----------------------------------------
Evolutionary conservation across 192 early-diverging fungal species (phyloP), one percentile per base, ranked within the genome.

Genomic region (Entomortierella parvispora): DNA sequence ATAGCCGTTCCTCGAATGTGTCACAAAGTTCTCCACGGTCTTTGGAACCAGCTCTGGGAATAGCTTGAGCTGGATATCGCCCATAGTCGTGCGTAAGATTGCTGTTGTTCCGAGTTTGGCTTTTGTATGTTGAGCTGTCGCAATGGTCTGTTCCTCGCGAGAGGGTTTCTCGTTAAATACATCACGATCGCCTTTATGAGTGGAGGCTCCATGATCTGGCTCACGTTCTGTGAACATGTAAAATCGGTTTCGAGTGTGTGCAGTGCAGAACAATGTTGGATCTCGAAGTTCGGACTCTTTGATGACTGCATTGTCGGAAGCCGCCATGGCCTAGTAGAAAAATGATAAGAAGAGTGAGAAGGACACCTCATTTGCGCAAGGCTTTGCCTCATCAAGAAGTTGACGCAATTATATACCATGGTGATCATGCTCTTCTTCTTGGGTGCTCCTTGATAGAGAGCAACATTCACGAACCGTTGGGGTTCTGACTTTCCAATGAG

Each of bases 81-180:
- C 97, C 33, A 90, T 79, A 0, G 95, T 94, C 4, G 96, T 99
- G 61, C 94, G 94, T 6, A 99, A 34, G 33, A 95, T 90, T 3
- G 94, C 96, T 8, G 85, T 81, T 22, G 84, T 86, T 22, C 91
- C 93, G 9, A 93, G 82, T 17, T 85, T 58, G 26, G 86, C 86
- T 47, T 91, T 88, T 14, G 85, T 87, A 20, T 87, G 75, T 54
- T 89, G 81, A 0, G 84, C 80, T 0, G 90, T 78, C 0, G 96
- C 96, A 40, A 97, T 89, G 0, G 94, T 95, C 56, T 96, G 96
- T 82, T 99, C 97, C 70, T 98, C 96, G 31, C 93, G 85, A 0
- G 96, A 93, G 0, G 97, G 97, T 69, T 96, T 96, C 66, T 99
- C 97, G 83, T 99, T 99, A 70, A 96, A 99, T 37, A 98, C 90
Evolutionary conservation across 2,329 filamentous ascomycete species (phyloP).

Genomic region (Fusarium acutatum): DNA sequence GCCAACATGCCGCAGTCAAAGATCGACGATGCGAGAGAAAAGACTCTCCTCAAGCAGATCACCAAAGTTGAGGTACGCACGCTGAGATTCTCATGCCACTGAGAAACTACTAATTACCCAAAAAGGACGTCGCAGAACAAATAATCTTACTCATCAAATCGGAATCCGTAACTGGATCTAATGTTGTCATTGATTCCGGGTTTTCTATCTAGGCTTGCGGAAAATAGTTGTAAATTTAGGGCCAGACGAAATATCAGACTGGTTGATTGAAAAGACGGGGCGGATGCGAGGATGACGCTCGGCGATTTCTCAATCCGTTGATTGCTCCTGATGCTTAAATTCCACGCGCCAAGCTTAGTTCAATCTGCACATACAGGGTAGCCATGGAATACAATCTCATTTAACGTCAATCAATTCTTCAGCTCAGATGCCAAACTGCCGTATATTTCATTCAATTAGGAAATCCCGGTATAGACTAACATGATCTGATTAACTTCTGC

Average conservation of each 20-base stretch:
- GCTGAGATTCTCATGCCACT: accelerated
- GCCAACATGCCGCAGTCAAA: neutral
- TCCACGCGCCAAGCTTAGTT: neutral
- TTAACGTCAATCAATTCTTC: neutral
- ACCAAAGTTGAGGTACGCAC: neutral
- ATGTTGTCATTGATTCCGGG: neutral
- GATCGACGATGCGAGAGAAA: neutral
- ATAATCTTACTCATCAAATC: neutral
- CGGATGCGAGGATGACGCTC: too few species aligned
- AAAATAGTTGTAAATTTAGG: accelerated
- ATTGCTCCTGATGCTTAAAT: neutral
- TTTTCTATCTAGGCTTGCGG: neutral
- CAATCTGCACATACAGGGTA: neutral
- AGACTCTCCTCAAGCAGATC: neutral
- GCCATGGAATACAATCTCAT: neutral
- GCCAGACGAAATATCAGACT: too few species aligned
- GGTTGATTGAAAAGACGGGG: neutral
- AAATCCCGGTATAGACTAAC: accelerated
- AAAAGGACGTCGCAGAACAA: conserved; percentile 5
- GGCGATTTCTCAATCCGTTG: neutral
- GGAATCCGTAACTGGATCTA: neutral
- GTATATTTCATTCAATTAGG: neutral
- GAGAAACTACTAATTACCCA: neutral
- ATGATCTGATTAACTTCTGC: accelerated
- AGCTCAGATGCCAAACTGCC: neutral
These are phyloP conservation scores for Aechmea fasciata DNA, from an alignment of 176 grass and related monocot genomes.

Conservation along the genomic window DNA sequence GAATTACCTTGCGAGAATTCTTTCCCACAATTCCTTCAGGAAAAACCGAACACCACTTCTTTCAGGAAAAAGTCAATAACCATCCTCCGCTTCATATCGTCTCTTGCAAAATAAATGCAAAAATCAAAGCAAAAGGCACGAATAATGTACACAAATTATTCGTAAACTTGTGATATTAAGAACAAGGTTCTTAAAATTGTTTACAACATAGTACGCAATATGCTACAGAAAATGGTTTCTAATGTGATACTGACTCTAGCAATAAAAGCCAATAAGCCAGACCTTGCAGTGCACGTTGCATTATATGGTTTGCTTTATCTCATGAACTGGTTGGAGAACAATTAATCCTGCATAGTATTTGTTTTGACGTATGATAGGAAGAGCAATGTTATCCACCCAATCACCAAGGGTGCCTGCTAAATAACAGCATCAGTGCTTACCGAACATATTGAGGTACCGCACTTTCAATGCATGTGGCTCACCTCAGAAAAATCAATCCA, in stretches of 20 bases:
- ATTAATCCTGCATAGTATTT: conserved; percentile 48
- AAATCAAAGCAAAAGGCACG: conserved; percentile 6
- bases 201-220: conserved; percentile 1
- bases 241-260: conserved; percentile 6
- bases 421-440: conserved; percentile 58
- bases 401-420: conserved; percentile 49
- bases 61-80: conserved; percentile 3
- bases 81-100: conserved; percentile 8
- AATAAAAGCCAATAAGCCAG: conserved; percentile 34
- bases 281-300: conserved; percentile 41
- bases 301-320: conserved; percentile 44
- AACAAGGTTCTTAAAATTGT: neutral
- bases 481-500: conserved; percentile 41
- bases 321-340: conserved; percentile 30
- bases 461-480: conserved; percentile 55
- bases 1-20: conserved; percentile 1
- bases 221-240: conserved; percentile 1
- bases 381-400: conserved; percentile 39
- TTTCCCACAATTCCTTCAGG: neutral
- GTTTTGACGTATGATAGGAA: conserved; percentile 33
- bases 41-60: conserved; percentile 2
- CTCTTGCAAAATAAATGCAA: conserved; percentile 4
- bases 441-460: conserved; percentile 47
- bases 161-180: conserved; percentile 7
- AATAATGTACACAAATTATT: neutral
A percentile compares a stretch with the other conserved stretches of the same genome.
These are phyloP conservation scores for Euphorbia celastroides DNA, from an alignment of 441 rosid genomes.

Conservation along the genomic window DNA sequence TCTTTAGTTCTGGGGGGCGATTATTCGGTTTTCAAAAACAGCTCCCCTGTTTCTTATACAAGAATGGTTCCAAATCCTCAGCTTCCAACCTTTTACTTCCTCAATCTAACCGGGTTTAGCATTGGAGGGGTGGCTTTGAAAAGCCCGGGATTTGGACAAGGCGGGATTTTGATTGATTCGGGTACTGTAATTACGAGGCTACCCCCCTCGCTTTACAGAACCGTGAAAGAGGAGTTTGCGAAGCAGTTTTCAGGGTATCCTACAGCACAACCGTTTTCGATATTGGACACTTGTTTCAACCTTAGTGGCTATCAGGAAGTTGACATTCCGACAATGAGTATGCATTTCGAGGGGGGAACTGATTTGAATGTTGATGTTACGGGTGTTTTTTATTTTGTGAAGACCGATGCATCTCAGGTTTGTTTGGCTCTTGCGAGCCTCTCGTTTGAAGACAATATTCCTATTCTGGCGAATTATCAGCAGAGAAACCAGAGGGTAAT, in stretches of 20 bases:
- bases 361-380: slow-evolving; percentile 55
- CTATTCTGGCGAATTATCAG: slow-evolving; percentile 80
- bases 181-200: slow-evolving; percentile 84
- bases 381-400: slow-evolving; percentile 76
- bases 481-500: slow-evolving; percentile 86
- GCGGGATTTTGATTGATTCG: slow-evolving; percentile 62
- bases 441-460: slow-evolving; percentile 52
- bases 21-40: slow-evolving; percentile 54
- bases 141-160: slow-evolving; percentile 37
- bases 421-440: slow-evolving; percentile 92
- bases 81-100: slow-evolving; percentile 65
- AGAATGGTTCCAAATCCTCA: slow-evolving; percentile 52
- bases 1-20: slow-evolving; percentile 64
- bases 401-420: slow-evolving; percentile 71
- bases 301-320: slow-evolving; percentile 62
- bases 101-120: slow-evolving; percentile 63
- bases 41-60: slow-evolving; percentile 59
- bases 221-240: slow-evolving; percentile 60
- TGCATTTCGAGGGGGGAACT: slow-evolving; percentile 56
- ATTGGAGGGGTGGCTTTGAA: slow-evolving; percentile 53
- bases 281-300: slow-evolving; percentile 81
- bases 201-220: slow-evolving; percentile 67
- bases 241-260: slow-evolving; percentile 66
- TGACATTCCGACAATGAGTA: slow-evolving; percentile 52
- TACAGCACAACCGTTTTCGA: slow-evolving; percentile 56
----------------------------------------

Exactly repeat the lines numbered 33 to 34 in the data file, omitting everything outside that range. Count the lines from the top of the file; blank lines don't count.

- GGTTGATTGAAAAGACGGGG: neutral
- AAATCCCGGTATAGACTAAC: accelerated